If you answered “No” to either or both of these questions, and you’re job hunting, it’s best to get working on building out your LinkedIn profile with content that will support your brand and attract your target employers.
More content in your profile = more relevant keywords = better visibility and credibility for you as a candidate.
Beyond populating each applicable LinkedIn profile section with as much content as possible, it’s a good idea to get into the habit of revisiting your LinkedIn profile content once a year to edit, change and update.
Update your profile content when:
- You get a new job or promotion
- You gain new skills or areas of expertise
- You’re actively job hunting
- Your job title and/or responsibilities change
- You complete a training or certification program
- Your career focus shifts
Even if none of the above is happening, and everything is status quo with your career, you may find that you can improve Search Engine Optimization by adding different relevant keywords to the content.
You’ll find lots more advice about this in my post, It’s Time to Update Your LinkedIn Profile.
An important precaution about updating your LinkedIn profile content
If you’re job hunting undercover, you’ll need to take precautions to keep people from noticing that you’re working on your profile content, a telltale sign that you may be looking for a new job.
The last thing you want to do is alert your current employer to the fact that you’re looking.
No matter what you do, some people are bound to notice that things have changed on your profile, especially if you suddenly have plenty of content there from one day to the next.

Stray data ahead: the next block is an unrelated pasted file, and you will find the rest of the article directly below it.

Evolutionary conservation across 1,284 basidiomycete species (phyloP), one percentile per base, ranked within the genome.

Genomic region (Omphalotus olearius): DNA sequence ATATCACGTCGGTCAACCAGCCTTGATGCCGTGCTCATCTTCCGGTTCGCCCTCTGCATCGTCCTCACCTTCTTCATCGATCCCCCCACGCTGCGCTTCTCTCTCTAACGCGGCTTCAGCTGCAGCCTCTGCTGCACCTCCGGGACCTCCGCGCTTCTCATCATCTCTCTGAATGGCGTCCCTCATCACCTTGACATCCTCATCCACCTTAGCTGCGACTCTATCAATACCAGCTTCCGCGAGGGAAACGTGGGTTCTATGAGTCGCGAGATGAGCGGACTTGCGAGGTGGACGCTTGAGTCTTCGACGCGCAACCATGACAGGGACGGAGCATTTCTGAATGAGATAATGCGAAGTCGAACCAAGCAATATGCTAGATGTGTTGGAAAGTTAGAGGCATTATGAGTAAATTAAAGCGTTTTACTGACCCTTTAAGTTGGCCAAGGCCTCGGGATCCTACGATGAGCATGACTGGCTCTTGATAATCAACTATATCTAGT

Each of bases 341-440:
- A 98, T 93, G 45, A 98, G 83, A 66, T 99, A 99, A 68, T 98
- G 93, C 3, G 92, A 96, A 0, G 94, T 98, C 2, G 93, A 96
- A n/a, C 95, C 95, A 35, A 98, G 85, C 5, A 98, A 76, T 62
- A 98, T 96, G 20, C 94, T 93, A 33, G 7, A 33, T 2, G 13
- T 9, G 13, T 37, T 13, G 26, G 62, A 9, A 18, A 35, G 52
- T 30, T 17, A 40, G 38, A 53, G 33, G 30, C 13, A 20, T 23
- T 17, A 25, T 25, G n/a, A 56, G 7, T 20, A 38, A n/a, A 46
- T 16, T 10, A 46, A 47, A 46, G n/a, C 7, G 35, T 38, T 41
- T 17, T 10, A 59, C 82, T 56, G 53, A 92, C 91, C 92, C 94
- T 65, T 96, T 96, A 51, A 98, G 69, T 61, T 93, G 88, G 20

But you can but some safeguards in place by making some changes to your Settings, BEFORE you make any changes to the content in your profile.
- Go to “Settings & Privacy”.
- Look for “Sharing profile edits with your network” or somethings similar.
- Choose “No” for whether or not your network is notified when you edit your profile.
If, on the other hand, you’re not actively job-hunting and you actually want your network to know about the changes you’re making to your profile, move the Yes/No toggle noted above to “Yes”.
Be aware that LinkedIn says it may take up to 12 hours for the change(s) to land in your feed and thus shared with your network.
Even with these safeguards, people may ask you why you updated your profile. I always advise job seekers to have a ready answer. Something along the lines that you felt your profile didn’t accurately represent and promote your employer.
Know the difference between “posting (or sharing) an update” and “updating your LinkedIn profile”, and stay informed about how to do both well, because things change in an instant on LinkedIn.
Post updates regularly to stay top of mind with people and promote your personal brand. Update the content in your profile at least once a year, to keep it on brand.
This article was originally published for my gig as the Personal Branding with LinkedIn Expert on Job-Hunt.org.